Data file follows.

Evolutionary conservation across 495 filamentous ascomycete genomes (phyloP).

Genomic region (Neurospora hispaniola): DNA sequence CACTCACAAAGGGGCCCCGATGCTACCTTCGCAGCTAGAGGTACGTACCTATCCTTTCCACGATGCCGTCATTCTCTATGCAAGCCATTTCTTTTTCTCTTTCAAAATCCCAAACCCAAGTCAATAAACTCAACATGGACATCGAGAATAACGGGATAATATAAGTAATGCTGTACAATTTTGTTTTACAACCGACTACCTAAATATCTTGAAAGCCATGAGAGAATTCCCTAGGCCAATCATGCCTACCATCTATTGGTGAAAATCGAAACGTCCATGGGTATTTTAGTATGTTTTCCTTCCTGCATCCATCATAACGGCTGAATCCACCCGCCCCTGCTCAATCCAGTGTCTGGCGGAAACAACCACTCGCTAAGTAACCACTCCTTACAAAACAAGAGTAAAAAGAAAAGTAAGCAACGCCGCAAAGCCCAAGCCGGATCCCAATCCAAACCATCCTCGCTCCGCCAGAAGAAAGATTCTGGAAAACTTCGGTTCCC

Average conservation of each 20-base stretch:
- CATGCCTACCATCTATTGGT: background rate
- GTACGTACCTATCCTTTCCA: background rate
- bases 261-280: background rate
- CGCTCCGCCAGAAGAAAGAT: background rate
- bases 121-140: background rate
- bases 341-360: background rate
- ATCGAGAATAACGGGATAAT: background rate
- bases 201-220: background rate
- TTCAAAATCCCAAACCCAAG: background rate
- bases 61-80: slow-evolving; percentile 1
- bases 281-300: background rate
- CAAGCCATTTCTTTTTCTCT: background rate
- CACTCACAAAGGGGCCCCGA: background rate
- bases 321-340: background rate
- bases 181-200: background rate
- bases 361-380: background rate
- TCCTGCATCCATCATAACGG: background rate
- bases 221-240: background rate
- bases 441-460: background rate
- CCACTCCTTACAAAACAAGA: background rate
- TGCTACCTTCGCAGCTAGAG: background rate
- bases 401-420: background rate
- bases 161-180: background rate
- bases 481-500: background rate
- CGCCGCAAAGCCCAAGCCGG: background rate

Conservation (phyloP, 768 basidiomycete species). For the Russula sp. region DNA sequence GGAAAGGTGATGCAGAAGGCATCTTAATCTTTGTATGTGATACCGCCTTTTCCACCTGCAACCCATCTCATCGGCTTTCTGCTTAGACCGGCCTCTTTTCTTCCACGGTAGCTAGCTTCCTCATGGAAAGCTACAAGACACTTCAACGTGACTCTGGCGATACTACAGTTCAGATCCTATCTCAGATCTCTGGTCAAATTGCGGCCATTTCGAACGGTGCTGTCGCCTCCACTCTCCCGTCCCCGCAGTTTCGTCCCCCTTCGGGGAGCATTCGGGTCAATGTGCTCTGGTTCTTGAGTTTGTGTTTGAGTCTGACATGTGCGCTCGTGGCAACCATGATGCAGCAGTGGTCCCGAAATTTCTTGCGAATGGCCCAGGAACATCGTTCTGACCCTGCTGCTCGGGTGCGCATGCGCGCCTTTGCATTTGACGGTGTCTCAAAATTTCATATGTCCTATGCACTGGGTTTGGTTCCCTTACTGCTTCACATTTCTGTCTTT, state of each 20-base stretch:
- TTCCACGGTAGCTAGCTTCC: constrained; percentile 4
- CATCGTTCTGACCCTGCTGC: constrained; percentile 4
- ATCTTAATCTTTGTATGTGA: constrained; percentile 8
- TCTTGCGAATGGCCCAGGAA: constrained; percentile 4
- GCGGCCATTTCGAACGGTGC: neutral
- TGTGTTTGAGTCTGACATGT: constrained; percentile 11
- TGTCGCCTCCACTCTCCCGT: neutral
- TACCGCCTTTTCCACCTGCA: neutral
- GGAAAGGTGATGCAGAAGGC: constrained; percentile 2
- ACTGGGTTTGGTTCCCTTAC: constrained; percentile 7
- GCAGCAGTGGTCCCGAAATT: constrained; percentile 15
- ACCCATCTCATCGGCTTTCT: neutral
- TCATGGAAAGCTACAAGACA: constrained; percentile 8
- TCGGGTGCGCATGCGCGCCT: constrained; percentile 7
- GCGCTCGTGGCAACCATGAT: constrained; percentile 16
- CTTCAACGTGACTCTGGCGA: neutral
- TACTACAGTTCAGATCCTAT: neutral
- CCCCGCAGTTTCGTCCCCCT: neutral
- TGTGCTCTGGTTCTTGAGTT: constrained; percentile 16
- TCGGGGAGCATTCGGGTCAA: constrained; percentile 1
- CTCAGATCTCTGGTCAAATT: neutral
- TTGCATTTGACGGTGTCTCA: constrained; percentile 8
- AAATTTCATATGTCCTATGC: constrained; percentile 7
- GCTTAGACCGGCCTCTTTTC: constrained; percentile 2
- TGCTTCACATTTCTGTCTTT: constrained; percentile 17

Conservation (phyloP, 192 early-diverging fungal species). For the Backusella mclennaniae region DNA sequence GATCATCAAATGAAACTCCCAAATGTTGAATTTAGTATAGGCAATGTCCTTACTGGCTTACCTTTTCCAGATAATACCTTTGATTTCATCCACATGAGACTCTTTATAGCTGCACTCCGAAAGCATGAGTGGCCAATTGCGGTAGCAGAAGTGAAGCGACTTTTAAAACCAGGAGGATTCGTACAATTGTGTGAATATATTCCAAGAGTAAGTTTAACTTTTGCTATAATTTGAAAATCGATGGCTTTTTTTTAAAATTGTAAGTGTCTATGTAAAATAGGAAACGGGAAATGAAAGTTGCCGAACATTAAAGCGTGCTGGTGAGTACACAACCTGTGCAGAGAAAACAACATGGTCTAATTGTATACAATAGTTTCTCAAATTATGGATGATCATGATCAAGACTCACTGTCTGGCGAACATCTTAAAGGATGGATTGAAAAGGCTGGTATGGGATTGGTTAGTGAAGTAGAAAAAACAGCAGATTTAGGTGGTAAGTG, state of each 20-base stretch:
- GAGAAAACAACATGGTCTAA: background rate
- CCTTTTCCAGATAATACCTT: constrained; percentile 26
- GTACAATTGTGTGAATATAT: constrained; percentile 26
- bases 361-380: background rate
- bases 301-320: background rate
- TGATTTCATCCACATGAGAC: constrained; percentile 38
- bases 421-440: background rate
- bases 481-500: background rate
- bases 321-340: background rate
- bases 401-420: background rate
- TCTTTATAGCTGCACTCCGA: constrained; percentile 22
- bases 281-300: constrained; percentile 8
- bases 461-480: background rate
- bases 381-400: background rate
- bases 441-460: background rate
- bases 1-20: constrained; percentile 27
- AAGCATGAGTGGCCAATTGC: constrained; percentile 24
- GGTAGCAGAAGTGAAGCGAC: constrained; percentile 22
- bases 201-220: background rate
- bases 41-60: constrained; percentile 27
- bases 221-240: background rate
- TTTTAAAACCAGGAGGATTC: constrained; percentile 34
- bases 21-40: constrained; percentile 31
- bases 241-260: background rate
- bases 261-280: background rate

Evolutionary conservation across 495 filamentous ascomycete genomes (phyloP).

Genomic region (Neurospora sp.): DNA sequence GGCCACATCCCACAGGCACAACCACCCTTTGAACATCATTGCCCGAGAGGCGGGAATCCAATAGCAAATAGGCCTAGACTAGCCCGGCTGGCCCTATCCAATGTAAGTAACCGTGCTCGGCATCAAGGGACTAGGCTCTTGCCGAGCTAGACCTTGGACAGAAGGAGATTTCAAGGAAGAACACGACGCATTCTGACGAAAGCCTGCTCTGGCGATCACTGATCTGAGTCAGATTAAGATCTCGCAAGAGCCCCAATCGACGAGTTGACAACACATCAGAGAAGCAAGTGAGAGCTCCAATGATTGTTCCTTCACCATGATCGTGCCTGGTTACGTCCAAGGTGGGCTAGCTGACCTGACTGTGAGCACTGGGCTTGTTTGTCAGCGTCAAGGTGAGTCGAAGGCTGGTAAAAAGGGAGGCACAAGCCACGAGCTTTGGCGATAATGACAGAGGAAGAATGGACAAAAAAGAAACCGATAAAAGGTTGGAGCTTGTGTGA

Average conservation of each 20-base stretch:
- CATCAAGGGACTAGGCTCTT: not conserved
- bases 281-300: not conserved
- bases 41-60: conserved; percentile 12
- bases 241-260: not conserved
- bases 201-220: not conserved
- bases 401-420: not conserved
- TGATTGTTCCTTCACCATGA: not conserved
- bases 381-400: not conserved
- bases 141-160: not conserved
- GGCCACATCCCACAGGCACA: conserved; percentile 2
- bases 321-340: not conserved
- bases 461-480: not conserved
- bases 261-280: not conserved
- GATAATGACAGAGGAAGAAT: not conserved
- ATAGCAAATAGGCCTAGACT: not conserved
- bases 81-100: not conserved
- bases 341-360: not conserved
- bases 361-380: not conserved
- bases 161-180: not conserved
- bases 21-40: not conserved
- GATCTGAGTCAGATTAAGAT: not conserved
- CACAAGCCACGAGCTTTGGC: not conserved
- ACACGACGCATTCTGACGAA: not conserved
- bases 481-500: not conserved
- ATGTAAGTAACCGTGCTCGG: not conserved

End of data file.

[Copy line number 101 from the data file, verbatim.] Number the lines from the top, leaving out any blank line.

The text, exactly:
- bases 361-380: not conserved